Network News

X My Profile
View More Activity

Homeschool Teens n Theatre give chemistry to 'Irma'

Edgar McKewen-Moreno, a student at James Madison High School, reviews “My Friend Irma” performed by Homeschool Teens n Theatre as part of The Cappies Critics and Awards Program.


Homeschool Teens n Theatre's Aerin Tarvin, Anson Rutherford and Chanukah Jane Lilburne. (Photo by Andrea Beschel)

Crazy roommates? Check. Even crazier neighbors? Check. An elephant? Check. All of this delightful insanity helped create the most memorable moments of Homeschool Teens n Theatre's production of "My Friend Irma."

“My Friend Irma” originated as a radio play in 1947, and its popularity quickly grew due to its memorable, over-the-top characters and farcical plots. The quirky comedy was turned into a comic strip, a TV show, a comic book and two films that introduced Dean Martin and Jerry Lewis to the world. Cy Howard, the creator of the original radio play, eventually adapted it for the stage. The theatrical adaptation centered around two best friends and roommates, the logical, methodical, sarcastic Jane and the oblivious and innocent Irma. Irma's personality eventually catches up with her and leads the two friends through a complicated string of events that involves nearly all of their neighbors.

The chemistry between characters made them a cohesive and functioning ensemble. The interaction between Irma, played by Chanukah Jane Lilburne, and all the characters who came in contact with her demonstrated the connection between characters, especially when romance was involved. While issues with diction made some of the dialogue difficult to follow, the entire cast worked together to create a strong ensemble and tell a compelling story.

Lilburne carried the show as Irma, with everything from her cute, funny actions to her lovable character voice. She pulled off an impressive balancing act by never getting too carried away with her character while still keeping the character’s energy level high. Irma’s foil was Lauren Petrey's cynical portrayal of Jane, who ensured Irma never got too out of control. The two made it apparent that they had studied their character thoroughly and knew how to give them substance.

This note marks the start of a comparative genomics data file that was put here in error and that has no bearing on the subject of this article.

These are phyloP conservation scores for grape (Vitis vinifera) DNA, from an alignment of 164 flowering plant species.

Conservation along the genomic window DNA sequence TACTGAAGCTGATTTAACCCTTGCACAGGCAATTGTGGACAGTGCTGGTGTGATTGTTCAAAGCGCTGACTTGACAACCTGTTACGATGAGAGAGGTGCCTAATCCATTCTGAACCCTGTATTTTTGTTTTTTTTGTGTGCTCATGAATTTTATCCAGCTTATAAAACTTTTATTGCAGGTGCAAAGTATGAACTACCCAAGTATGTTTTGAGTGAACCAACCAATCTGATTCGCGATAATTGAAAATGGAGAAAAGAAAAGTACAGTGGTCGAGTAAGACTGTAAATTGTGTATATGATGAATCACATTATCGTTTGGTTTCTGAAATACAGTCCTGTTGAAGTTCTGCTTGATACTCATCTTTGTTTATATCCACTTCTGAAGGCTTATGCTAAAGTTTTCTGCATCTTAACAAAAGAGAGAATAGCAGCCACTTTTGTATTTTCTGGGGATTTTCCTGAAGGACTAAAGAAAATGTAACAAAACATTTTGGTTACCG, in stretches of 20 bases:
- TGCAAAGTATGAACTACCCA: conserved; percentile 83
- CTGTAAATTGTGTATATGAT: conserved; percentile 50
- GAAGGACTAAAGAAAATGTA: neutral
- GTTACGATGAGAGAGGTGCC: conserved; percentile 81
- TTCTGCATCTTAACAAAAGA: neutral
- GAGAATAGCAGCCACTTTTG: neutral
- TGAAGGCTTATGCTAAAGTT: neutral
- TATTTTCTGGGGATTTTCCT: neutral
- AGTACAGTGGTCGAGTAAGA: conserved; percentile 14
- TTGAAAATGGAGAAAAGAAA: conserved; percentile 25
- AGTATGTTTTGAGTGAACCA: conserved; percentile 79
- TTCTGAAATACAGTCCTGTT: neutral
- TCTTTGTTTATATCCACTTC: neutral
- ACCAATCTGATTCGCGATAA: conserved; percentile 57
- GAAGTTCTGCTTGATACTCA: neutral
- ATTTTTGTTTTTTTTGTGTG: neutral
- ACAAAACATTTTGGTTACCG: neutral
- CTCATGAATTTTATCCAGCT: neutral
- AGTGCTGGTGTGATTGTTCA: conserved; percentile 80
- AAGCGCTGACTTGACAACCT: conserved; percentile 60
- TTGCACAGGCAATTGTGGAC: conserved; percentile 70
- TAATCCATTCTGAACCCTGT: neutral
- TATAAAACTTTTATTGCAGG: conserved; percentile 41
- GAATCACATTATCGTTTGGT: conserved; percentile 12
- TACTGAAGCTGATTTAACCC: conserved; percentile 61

The show also relied heavily on its supporting cast. Anson Rutherford stood out as Don, bringing a realistic nervous energy to his character. Never locking himself into one emotion, he lent a voice of reason to the play in a similar way that Jane did. Zak Gordon portrayed the sleazy yet lovable Al with visible confidence. Although other actors seemed to lack the commitment necessary to bring out the essence of their characters, their interaction with the lead characters made them a critical part of the production.

The lighting was simple but effective, and it did a particularly good job of eliminating blind spots despite the limitations of the performance space. Some sound effects cut off early and abruptly, but they were cued on time.

The actors had to balance farcical elements and archetypes while still making their characters realistic and believable. They accomplish this, and in the end, they did justice to the predecessor of the modern sitcom.

By Edgar McKewen-Moreno, Posted by Mario Iván Oña  |  March 30, 2010; 8:07 AM ET
 | Tags: Cappies 2010  
Save & Share:  Send E-mail   Facebook   Twitter   Digg   Yahoo Buzz   StumbleUpon   Technorati   Google Buzz   Previous: Women’s issues and gender inequities dominate Ellington stage
Next: Annie’s optimism permeates Woodbridge’s production

No comments have been posted to this entry.

The comments to this entry are closed.

RSS Feed
Subscribe to The Post

© 2010 The Washington Post Company